Before the second course has been served, we have left the English coast at Deal, with its narrow ribbon of sand, and are above the Channel. Brown sails of fishing smacks, white wake of a steamer, and already the harbour of Dunkirk is in sight.
THE CONTROL TOWER AT SCHIPHOL, the airport of Amsterdam. The control officer is operating the signal light which gives permission to take off to the pilot of the aeroplane at which it is pointed. Schiphol Airport is one of the finest and busiest in Europe In 1937 more than 83,000 passengers passed through the port; in the summer more than 100 commercial aeroplanes make use of it each day.
The air liner offers such amenities as current periodicals, unrestricted leg-space and roomy lounge seats with pneumatic cushions. Walls and doors are panelled in mahogany. For each passenger there is an adjustable ventilator. Silk-curtained windows, shaded reading lamps, carpeted floors and a staff of stewards combine to make the journey no less comfortable than one by sea or by land.
As stewards serve the third course, the aeroplane crosses the sand dunes south of Blankenberghe. Presently Dixmude, with its imposing war memorial, draws attention to Belgium’s new strategic highway from the coast at Ostend direct to the capital. Memories of the ravages of 1914-18 are revived by familiar roads still treeless, and by the thousands of new farm-houses and dwellings in the old war zone, their bright red roofs contrasting oddly with the dull green moss-clad slates of those few which survived four years of shellfire. The unhealed scars of extensive trench systems are still visible from the air.
Before the arrival of fruit salad and cream, from the pantry refrigerator, we have passed the canals of Bruges, the cotton mills of Ghent, and the jute factories of Alost. There is barely time to take coffee before a panorama of the outskirts of Brussels unfolds itself.
Croydon to Copenhagen
A few miles north of the aerodrome of Haeren the aeroplane is put into a gentle glide, retaining sufficient height for a circuit above the airport before landing smoothly. Haeren is used by commercial aircraft of many nations and by the Belgian Air Force. Excavations are in progress. Ruts and pitfalls abound. The aeroplane is taxied past these and halted at the entrance to the airport buildings. A gangway is brought to the cabin door.
Five passengers have reached their destination - to be replaced by four others. A baggage truck appears. Mailbags and suitcases are removed from the hold and wheeled to the Post Office and customs shed. Passengers visit the kiosks in the hall, send off postcards, buy souvenirs, inspect the restaurant and study the tape machine. The captain is discharging routine duties at the office in the main hall.
At 3.55 flight is resumed on the 112-miles stage to Cologne. Soon, 3,000 feet below, the massive cathedral of Louvain comes into view, followed by Hasselt, at the end of the Antwerp Canal.
North of Liege the German frontier is crossed at the Meuse. Passengers at once notice the change of architecture, the round towers and conical roofs, the wide new Autobahnen (motor roads) stretching to distant horizons, the coal quarries. Presently Aachen (Aix-la-Chapelle), with its busy thoroughfares is seen; huge concrete chimneys of countless factories and steelworks; and, beyond the River Erft, the first glimpse of the Rhine, the university buildings of Bonn, and the twin spires of Cologne Cathedral.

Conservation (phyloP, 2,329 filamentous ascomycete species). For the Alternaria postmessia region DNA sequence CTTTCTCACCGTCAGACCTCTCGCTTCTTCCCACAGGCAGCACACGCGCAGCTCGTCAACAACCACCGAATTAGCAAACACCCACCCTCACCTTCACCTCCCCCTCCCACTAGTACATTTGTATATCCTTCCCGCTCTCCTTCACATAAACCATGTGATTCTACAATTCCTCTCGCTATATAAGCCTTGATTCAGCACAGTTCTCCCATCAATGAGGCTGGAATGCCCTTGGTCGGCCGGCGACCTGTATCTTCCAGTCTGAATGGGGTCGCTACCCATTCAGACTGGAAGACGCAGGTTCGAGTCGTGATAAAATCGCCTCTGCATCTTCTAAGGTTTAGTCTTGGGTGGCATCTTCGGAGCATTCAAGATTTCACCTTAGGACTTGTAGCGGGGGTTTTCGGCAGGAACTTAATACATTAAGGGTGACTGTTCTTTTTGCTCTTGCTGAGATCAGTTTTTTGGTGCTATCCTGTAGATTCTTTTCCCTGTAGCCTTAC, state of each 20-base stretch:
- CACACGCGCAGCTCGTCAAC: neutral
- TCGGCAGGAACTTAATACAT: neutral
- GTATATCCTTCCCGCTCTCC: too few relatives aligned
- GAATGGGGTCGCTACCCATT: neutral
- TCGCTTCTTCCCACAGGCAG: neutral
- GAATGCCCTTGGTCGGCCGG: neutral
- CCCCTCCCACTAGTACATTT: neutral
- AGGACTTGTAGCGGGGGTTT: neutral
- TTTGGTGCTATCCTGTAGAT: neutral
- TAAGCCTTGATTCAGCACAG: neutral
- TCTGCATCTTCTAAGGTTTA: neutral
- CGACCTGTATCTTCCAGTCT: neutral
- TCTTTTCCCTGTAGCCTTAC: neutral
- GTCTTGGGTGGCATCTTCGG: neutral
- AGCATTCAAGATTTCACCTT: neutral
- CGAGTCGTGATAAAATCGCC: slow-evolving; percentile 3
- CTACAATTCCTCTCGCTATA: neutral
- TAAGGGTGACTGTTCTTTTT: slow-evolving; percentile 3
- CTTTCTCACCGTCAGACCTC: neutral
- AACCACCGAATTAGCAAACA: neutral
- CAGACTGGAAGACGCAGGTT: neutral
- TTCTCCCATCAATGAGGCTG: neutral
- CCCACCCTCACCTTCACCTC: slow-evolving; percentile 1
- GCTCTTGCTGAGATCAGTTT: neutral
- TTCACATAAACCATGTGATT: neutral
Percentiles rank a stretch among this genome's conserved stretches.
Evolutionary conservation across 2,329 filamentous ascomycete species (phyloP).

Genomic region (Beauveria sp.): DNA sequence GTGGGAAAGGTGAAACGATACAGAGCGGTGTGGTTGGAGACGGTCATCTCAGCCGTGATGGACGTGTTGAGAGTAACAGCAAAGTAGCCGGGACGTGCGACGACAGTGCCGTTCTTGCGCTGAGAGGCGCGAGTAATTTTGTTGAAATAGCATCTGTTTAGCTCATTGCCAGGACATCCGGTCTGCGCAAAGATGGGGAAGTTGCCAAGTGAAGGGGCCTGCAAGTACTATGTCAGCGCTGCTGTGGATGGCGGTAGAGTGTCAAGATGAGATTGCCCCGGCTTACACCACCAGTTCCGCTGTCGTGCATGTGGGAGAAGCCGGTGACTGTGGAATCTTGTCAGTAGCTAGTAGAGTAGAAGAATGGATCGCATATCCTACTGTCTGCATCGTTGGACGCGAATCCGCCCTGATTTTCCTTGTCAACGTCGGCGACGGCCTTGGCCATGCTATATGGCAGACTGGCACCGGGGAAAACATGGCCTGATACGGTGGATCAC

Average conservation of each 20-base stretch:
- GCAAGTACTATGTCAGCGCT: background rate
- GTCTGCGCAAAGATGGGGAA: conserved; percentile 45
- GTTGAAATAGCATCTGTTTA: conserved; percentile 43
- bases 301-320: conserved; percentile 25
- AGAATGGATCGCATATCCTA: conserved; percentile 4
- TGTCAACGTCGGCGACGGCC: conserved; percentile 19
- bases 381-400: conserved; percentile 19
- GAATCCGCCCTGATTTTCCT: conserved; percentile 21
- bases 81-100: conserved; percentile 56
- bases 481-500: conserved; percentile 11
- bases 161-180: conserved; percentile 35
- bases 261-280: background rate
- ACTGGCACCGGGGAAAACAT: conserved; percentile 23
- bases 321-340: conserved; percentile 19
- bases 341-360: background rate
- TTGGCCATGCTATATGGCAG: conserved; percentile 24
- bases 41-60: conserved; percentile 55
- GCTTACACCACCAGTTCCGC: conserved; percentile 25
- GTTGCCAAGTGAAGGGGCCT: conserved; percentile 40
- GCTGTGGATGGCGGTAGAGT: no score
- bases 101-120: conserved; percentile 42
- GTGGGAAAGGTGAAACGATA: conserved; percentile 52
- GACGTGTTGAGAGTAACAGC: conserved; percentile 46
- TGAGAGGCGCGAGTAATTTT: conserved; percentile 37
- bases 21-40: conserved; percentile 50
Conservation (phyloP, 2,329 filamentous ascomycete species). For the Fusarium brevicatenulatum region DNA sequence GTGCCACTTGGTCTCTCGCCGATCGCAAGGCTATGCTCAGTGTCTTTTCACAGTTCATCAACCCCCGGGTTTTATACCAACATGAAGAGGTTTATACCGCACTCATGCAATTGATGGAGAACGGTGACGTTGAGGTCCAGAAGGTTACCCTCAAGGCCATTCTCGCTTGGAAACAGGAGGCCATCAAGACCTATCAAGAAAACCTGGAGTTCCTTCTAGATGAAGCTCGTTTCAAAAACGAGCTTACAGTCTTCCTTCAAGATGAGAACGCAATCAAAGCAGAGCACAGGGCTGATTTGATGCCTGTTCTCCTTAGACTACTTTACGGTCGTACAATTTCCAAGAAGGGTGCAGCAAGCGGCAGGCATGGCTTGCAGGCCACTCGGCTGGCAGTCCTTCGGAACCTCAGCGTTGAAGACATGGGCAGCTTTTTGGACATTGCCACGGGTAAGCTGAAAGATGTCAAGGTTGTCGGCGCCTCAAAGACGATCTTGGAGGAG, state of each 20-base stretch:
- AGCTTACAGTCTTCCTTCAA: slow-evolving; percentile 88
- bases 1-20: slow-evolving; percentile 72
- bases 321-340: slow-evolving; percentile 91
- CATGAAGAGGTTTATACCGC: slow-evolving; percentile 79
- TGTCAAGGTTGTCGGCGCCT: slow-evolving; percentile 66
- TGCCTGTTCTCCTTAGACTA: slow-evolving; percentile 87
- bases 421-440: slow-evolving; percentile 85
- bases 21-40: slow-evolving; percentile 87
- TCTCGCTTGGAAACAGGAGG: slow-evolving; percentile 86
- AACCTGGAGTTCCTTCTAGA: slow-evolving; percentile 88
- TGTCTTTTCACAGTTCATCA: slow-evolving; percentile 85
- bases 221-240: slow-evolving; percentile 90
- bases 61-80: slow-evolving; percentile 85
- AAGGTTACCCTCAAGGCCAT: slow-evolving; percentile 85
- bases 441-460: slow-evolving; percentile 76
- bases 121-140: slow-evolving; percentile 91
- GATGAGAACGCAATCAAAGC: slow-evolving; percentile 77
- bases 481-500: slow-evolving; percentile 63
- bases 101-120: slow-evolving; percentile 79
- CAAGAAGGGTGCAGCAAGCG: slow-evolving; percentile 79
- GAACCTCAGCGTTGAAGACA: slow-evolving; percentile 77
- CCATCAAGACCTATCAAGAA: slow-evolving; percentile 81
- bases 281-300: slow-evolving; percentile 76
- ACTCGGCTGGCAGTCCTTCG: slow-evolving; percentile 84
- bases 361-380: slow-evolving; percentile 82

An hour’s flight from Brussels brings into view the low, flat-roofed, white buildings of Cologne Airport, the vast new Reichswehr barracks adjoining it and the neat rows of dwellings. On the aerodrome are seven German aeroplanes and one Belgian. Others are seen near the hangar of a flying school.
The aeroplane glides down, lands, taxies to a standstill near the airport buildings. Again the mail van and baggage truck appear. Passengers are escorted to the custom office, comply with the currency regulations of the country, enter a waiting coach, are driven some three miles into the heart of the city and set down at the terminal office. Here they handle their baggage for the first time since they entered the Airways terminus at Victoria.
The return flight to Croydon begins at 9 a.m. the next day in drizzle and heavy mist. Wireless reports from London and Brussels promise thick fog most of the way. Ten minutes after the take-off the aeroplane is flying at 3,000 feet, above a bed of cotton wool, pierced by tall white plumes of smoke from invisible factory chimneys. An hour later, with the ground still blotted out, the aeroplane has recrossed the Meuse. At 10.30 the fog disperses. Ghent lies 3,800 feet below. A group of eight radio masts denotes the radio station of Ruysselede. Then the air liner passes Bruges again, and the River Yser. The Belgian coast is crossed at La Panne, the Kentish coast at Deal. Then come Canterbury, Maidstone, an expanse of hopfields and their adjoining oast-houses. Kenley at 12.20, and across the Southern Railway to glide down above Purley Way, followed by a K.L.M. liner from Amsterdam; again the control-tower clock - 12.28.
The forty-minutes’ coach ride back to Victoria, with endless traffic hold-ups, loses none of its tedium.
The second trip was from Croydon to Copenhagen, a distance of 650 miles, with a halt of half an hour in Germany at Hamburg. The aeroplane left Croydon at 9 a.m. and reached the Danish capital before 1 p.m.